PlayStation 4 (PS4) HDD, SSHD and SSD Performance Testing

Manufacturer: Sony

Load time improvements

This is PART 1 of our testing on the PlayStation 4 storage systems, with the stock hard drive, an SSHD hybrid and an SSD.  In PART 2 we take a look at the changes introduced with PSN downloaded games versus Blu-ray installed games as well as show boot time differences.  Be sure you read PART 2, PlayStation 4 (PS4) Blu-ray and Download Storage Performance, Boot Times.

On Friday Sony released the PlayStation 4 onto the world.  The first new console launch in 7 years, the PS4 has a lot to live up to, but our story today isn't going to attempt to weigh the value of the hardware or software ecosystem.  Instead, after our PS4 teardown video from last week, we got quite a few requests for information on storage performance with the PS4 and what replacement hardware might offer gamers.

Hard Drive Replacement Process

Changing the hard drive in your PlayStation 4 is quite simple, a continuation of a policy Sony's policy with the PS3.

View Full Size

Installation starts with the one semi-transparent panel on the top of the unit, to the left of the light bar.  Obviously make sure your PS4 is completely turned off and unplugged.

View Full Size

Simply slide it to the outside of the chassis and wiggle it up to release.  There are no screws or anything to deal with yet.

View Full Size

Once inside you'll find a screw with the PS4 shapes logos on them; that is screw you need to remove to pull out the hard drive cage. 

Continue reading our analysis of PS4 HDD, SSHD and SSD Performance!!

View Full Size

Sony even provided a little handle to pull the tray out so just slide it towards you and you'll see 2.5-in drive in all its glory.

View Full Size

Along either side of the tray you'll find four screws that need to be removed to take the hard drive out of the sled. 

Installing the new hard drive is easy as you just take the same steps and reverse them.  From a software perspective, if this isn't a brand new HDD you'll want to make sure to backup your save game data in order to restore it after the fact.  Sony has put up a pretty good guide for that already, again showing their acceptance of the DIY user. 

You will also need to configure a USB drive with the latest PS4 system software (1.50 as of this writing).  You can find the instructions for downloading the OS files right here

On the USB storage device, create folders for saving the update file.
Using a computer, create a folder named "PS4". Inside that folder, create another folder named "UPDATE".

Download the update file, and save it in the "UPDATE" folder you created in step 1.
Save the file with the file name "PS4UPDATE.PUP".

Turn off the power of your PS4 system completely.

Check that the power indicator is not lit. If the power indicator is lit up in orange, touch the power button on the PS4 system for at least 7 seconds (until the system beeps a second time).

Connect the USB storage device that the update file is saved on to your PS4™ system, and then touch the power button for at least 7 seconds.

The PS4 system starts in safe mode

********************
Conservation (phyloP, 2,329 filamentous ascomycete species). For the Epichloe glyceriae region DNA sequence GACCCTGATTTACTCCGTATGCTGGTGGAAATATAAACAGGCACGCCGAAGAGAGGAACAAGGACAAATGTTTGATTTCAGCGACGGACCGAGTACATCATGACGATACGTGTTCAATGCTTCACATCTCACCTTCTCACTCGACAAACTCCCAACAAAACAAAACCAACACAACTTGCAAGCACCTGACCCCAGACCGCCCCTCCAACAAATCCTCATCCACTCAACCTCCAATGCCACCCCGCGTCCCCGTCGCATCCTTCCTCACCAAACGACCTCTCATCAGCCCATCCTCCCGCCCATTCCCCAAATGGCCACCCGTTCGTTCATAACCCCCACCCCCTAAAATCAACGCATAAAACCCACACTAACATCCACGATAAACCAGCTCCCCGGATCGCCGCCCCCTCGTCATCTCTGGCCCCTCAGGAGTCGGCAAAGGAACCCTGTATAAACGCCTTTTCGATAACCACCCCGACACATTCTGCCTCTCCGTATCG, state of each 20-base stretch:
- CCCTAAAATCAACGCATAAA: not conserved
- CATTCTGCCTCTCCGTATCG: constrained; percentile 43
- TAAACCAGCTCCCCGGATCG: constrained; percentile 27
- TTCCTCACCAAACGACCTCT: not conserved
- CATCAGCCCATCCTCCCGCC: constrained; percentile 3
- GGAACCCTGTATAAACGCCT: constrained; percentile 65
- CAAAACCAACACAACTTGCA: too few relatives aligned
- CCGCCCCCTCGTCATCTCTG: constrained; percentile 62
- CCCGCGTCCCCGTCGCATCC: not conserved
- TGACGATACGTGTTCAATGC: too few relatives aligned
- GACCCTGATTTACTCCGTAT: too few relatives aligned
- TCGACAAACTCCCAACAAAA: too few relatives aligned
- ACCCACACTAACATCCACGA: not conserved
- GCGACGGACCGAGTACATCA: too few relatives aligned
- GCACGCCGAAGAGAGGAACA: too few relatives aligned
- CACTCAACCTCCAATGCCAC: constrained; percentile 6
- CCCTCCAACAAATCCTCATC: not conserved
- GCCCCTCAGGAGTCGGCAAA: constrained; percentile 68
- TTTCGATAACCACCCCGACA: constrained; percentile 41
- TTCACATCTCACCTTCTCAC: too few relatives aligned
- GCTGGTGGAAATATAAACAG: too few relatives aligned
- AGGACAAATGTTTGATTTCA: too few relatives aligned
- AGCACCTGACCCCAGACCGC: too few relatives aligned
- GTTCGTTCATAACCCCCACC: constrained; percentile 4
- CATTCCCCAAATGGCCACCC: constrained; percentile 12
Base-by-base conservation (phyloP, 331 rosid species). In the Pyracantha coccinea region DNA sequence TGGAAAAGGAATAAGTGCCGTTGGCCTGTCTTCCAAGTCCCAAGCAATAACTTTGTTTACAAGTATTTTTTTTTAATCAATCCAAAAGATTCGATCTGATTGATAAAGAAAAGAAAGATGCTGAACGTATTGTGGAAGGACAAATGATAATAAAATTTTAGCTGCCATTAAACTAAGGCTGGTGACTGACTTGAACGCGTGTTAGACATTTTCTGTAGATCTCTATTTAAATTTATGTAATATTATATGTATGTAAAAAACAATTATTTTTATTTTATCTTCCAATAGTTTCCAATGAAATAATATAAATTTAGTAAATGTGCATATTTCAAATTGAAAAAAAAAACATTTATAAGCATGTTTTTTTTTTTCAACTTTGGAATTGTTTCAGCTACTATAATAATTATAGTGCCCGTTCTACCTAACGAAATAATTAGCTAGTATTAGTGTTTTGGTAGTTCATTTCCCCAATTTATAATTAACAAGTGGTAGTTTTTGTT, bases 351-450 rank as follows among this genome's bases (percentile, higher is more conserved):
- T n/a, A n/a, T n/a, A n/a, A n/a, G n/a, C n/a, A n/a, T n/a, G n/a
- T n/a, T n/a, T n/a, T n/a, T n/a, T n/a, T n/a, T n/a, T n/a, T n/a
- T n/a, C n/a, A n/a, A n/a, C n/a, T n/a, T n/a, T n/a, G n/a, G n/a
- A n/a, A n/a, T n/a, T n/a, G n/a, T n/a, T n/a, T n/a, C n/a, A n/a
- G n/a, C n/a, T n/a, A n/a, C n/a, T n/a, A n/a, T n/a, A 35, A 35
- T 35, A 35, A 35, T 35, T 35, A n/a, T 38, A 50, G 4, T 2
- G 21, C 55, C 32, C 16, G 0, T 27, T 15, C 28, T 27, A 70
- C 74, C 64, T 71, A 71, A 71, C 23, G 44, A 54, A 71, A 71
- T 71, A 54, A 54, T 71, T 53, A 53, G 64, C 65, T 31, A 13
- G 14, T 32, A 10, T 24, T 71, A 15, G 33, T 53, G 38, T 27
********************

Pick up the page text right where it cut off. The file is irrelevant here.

Select [Initialize PS4 (Reinstall System Software)].
Follow the screens to complete the update.

The Drives Tested

Our testing will revolve around three different drives.  The stock 500GB hard drive, a Seagate 1TB SSHD hybrid drive and a Corsair Force GS SSD.  The PS4 accepts most 2.5-in drives including 7mm and 9mm units.

View Full Size

Our PS4 was shipped with an HGST (Hitachi Global Storage Technologies, now owned by Western Digital) 500GB 5400 RPM traditional spindle based hard drive.  This drive currently sells for $50 or so on Amazon and is what I would generally consider a "slow" drive.  It is a SATA 3.0 Gb/s drive (SATA II) though the PS4 chip likely does support SATA 6.0 Gb/s (SATA III) based on the platform specifications.

View Full Size

Next up is a Seagate hybrid hard drive that combines traditional spindle based technology with an SSD-based cache that is used to improve performance.  The SSHD tested here has an 8GB MLC cache that the drive attempts to keep filled with "often used" files to improve performance for the user.  Currently selling for $122 on, the Seagate drive has been shown in our previous review to provide tangible benefits for PC users.  Will that carry over to the PS4?

View Full Size

Our third tested drive is an SSD from Corsair, the Force GS 240GB unit based on a SandForce controller.  This drive is definitely the most expensive in a cost per GB reality, selling for $189 on as of this writing.  But in terms of raw access times and transfer rates, neither of the hard drives above will likely compete.  The real question of course will be how that translates into real world differences.

View Full Size

While I have mentioned cost, the cost per GB is also worth nothing on all three options. 

View Full Size

Both the stock HGST 500GB drive and the Corsair Force GS SSD are 7mm drives but the 1TB Seagate hybrid SSHD is a 9.5mm drive.  Even though the 7mm drive ships with the PS4 clearly the larger 2.5-in size drives are capable of being installed.

The Testing Process

After installing the hard drives and running the software installation process, we began our testing and benchmarking of the three different options.  The setup was pretty simple as we used a pair of PS4 games to test load times.

View Full Size

For NBA 2K14, I timed both the startup time of the game and the time it took to load a quick match.  All tests were run three times and we are reporting the averages.  Between each run we closed the application and restarted the PS4.

View Full Size